ALEX PARDEE: I’m not sure. Ironically, my graffiti was really dark. Dark backgrounds, dark colors and I did a lot of bones. It really was a little bit more horrific actually. I think that my aesthetic that I’m known for now comes from the reaction I got when I started playing around with color. I’ve always been as equally in love with terribly frightening, dark, disgusting horror movies as I am with 1930s happy, weird colors, so I’m kind of mixing those two elements. When I first doing that, the reaction that I got was just confusing. People didm’t know how to feel and would say, “There are bright colors, but it’s gross, I don’t get it.” I liked that reaction. So I kept doing it because I liked it, it made me happy.
So that just kind of like, you know, became what I did. I like bright dark subject matters, and bright colors.
WICKED HORROR: I think “Brightmares” is the perfect way to describe that aesthetic.
ALEX PARDEE: It was really hard for me to encapsulate, when people would say, “What do you do? What kind of art do you do?” I never really had a word for it before, until I came up with brightmares, it’s a bright nightmare.
WICKED HORROR: Most definitely. You know, Krampus is such a great, folkloric figure. It lends itself to such interesting interpretations. You recently designed a new figure for Loot Crate. How did that collaboration come about?
ALEX PARDEE: Working with Loot Crate was great. I always admire Loot Crate for the fact that they basically created this brand new business model years ago that nobody had done before. It was like, Whoa, you can just make a subscription, it was a really cool, new thing. Since then, it’s been replicated a million times and it’s great, but I had this admiration of them for a long time. I realized that I had some mutual friends that worked there, with mutual respect for each other, so when they reached out to me recently and was like, “Hey, we’re relaunching our loot fright boxes and we wanted to get you involved somehow, do you have any ideas of how you could be involved, if you want to look at the properties or anything?”I’m always kind of pushing my own lore, half of my work is pop culture-based art, but the other half is my own on stuff, my own stories, and my own characters. So I looked at this as an opportunity to pitch them an idea that I’ve been working on called Monster Season, where basically I’m creating new lore out of existing holiday icons. They went for it. The first one that we’re working on is Mr. Kramp, which is actually not Krampus. It’s got a little bit of a twist to it. It’s basically my take on if I could design a Krampus. I’m very excited about that.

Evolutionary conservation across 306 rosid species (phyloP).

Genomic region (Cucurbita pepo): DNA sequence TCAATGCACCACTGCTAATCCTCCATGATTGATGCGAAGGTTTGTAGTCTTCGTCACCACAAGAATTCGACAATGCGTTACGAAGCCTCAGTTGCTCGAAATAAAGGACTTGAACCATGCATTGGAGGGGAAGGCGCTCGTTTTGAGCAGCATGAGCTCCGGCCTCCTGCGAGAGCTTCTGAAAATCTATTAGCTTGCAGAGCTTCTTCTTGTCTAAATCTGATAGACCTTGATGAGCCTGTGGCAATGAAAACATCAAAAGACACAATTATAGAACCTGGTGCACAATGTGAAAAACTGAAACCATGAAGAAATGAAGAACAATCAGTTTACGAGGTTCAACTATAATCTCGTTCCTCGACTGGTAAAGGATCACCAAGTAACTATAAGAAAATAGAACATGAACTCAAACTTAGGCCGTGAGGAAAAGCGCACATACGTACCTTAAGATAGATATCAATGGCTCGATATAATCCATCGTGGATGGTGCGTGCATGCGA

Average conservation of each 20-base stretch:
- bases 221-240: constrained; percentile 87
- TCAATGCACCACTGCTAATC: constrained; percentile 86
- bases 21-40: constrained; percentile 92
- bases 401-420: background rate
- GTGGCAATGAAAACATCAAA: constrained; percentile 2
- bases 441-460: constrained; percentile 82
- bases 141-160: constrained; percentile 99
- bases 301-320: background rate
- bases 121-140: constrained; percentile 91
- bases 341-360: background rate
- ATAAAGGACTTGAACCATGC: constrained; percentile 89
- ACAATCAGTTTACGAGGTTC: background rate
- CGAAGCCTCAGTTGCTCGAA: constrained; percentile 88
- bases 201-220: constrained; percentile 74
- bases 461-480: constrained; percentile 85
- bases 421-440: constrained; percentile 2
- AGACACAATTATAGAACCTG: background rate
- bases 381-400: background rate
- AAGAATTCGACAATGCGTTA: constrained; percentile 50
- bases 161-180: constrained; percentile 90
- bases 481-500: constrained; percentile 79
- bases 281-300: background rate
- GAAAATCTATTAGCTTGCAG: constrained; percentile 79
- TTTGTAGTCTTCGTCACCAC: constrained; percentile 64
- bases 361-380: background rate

WICKED HORROR: One of my favorite pieces that you’ve done recently, really speaks on just how awful 2020 has been and that’s your “Best Year Ever” piece. The first time I saw that, I couldn’t help but to laugh. It encapsulates everything and how insane all of this has been.
ALEX PARDEE: I was scribbling that, and I thought that this is the first time in my life and the first time in a lot of peoples’ lifetime, where it’s such a global event. No matter where you are in the world, you’re dealing with this on some level, what’s going on right now. So it just kind of made sense, that we’re all being unified by tragedy now. It’s depressing.
WICKED HORROR: I just wanted to ask one more question. Your art and designs were my favorite part of Adam Green’s Digging Up the Marrow. Are there any other plans for you to inject your creations into other films and mediums?
ALEX PARDEE: I always want to take my art into new directions and new media and do stuff. So I am always on the lookout for how I can expand. How can I keep building my world in other forms of media? Working on Digging up the Marrow was amazing and since then, I’ve actually have been pitching cartoons and pitching some work that I’m developing into some live action stuff with some other companies and stuff. So yeah. There are things in the works. We’ll see!